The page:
Our general election manifesto – what we’re asking for and why it’s important

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What is Cycling UK doing to ensure our future MPs, and the next UK government, understand the benefits of making cycling a safe and obvious choice for all? Cycling UK’s campaigns officer Connor Cashell answers your questions and shares how you can take action to support our campaign

1. What have you done so far to put cycling on the political agenda this election and beyond?

We are working hard to put cycling on the political agenda and ensure candidates standing across all four nations understand the massive benefits of providing healthy and sustainable transport choices, such as reducing toxic air pollution, tackling the climate crisis, rejuvenating our high streets and town centres and easing the pressure on our national health services.

To kick off the general election campaign, we first sent out an information pack to candidates, giving them the answers for common questions about active travel that may come up on the doorstep, and opening the door for further conversations and meetings down the line.

We’ve already had positive responses from lots of candidates, with many on a list for meetings post the election, most of whom (on current polling) are likely to be elected as new MPs.

We later launched Freedom to move – a manifesto for cycling, emailing more than 2,000 candidates, across all four nations, to ask them to pledge to support our six manifesto asks to enable people to live happier, healthier, and greener lives through cycling:

  1. Deliver long-term investment in cycling, walking and wheeling
  2. Provide better transport choices to reduce traffic
  3. Build truly sustainable new homes and developments
  4. Make our streets safer
  5. Help everyone to access nature
  6. Fix our failing road traffic laws

So far, we have received an incredible response – more than 300 candidates have already pledged their support thanks to over 1,700 of you who have written to them.

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2. How does devolution affect these issues?

Some policy areas that are mentioned in our six manifesto asks, such as transport and planning, are devolved to the Scottish and Welsh governments, and the Northern Ireland Assembly. This means they aren’t directly controlled by the UK government.

But it’s important that our MPs and UK government in Westminster support these principles by implementing policies that benefit active travel where they have the power to, and by supporting similar efforts in devolved nations to achieve our manifesto asks.

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3. Manifesto ask: Deliver long-term investment in active travel

Cycling is one of the most cost-effective forms of transport spending. This isn’t just a transport investment but an investment in public health, people, place, environment and the future we want for our children.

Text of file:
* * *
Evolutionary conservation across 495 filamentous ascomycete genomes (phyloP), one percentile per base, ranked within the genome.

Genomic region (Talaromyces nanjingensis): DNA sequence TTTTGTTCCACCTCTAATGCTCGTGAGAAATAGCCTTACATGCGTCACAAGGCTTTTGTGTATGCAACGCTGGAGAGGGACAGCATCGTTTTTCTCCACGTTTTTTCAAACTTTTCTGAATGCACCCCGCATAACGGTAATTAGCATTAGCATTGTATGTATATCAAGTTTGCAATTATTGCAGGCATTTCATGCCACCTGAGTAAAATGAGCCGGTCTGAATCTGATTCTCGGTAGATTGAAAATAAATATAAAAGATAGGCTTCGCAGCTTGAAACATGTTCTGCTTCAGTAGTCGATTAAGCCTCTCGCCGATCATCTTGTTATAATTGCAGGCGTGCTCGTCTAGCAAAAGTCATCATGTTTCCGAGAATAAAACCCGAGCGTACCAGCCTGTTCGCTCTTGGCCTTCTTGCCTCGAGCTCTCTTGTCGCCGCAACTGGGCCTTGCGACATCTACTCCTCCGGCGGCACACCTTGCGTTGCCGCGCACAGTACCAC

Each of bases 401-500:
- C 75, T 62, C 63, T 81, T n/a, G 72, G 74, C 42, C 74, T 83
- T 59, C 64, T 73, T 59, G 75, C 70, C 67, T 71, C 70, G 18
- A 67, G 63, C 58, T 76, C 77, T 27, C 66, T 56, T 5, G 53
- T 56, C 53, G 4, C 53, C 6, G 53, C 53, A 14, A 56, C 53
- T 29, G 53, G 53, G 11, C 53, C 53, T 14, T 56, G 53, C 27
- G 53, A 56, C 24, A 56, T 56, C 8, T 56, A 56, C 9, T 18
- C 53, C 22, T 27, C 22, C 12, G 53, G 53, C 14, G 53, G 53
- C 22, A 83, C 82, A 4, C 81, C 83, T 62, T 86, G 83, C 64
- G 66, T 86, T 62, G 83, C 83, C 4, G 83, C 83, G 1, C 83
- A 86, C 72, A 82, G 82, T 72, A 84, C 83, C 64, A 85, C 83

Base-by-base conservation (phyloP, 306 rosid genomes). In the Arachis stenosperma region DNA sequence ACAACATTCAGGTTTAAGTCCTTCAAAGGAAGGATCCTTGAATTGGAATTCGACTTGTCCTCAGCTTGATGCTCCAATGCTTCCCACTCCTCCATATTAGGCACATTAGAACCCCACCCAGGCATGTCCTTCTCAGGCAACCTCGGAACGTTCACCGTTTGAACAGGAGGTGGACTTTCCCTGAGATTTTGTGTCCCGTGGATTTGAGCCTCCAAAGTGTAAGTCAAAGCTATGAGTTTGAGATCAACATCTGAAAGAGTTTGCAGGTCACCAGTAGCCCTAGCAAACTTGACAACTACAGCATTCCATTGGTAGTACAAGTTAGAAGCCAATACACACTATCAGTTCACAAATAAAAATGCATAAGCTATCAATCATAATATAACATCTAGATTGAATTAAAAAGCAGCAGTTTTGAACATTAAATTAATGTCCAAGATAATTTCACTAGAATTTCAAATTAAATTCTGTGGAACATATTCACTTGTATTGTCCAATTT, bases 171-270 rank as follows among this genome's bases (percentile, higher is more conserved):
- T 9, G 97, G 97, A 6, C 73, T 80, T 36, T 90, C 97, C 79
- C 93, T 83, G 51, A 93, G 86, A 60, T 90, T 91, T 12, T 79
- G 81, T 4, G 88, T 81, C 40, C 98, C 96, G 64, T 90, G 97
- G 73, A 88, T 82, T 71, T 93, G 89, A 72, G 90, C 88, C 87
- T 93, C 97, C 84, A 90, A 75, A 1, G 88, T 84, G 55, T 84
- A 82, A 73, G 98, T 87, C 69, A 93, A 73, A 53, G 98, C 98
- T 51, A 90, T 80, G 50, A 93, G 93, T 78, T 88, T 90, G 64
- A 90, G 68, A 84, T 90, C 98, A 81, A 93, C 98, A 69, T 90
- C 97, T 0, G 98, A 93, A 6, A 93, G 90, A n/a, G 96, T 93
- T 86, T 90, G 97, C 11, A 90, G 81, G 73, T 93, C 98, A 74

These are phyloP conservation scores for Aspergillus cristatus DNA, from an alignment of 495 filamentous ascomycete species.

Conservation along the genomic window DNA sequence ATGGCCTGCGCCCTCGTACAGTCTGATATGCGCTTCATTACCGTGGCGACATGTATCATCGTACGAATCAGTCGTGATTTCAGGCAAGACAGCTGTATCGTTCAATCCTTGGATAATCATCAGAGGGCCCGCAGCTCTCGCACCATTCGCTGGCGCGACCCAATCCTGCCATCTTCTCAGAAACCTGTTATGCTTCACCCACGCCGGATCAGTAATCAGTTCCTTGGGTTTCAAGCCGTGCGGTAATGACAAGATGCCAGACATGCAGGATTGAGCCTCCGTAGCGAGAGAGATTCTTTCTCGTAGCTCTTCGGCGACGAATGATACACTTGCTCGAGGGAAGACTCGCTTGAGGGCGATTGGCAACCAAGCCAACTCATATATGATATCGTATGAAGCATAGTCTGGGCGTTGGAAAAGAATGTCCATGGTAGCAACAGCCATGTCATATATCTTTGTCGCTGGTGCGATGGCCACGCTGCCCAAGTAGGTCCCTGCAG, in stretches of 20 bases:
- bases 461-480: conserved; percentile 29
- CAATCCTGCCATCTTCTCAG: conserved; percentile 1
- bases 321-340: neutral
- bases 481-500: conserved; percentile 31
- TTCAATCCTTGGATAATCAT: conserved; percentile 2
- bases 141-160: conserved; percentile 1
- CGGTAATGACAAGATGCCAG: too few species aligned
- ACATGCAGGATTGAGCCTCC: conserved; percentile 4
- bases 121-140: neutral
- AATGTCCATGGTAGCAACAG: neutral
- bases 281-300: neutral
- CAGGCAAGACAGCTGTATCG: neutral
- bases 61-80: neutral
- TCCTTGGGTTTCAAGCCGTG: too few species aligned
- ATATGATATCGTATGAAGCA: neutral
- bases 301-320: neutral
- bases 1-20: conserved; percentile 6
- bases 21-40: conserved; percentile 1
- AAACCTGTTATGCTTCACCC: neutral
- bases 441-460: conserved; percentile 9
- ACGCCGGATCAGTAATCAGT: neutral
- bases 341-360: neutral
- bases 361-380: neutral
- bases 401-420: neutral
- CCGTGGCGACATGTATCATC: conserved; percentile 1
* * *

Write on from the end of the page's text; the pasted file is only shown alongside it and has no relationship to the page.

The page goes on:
Our first manifesto ask calls on candidates to support policies that increase active travel spending, ramping up to at least 10% of the total transport budget within five years. Local authorities need the security of long-term funding to have the confidence to develop and deliver long- term plans for active travel networks.

Government estimates show that cycling and walking schemes have an average BCR (benefit-to-cost ratio) of 1:5.62 – for every £1 spent on UK cycling and walking schemes, £5.62 worth of benefits are achieved – for the economy, our health, happiness and the environment.

Other international studies estimate that cycling infrastructure has an even higher return on investment – up to £13 per £1 spent.

Yet in England outside London, only 2% of total transport spending goes towards active travel (walking, wheeling, and cycling).

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4. Manifesto ask: Provide better transport choices to reduce traffic

Giving people the choice to replace some car journeys by walking, wheeling or cycling, as well as making public and shared transport cheaper and more accessible, is the solution to congestion.

Our second manifesto ask calls on candidates to support policies that produce an integrated transport strategy designed to give people more transport choices, with targets to reduce traffic.

Currently, the UK government produces transport strategies independently, having developed a rail strategy and an active travel strategy without thought as to how they could be more joined up.

Congestion is caused by too many motor vehicles, carrying only one or two people, taking up too much road space. It costs road users around 115 hours and £894 a year.

Where good cycle lanes are built, people use them, and those lanes move more people in less space, freeing up our roads for everyone, including drivers.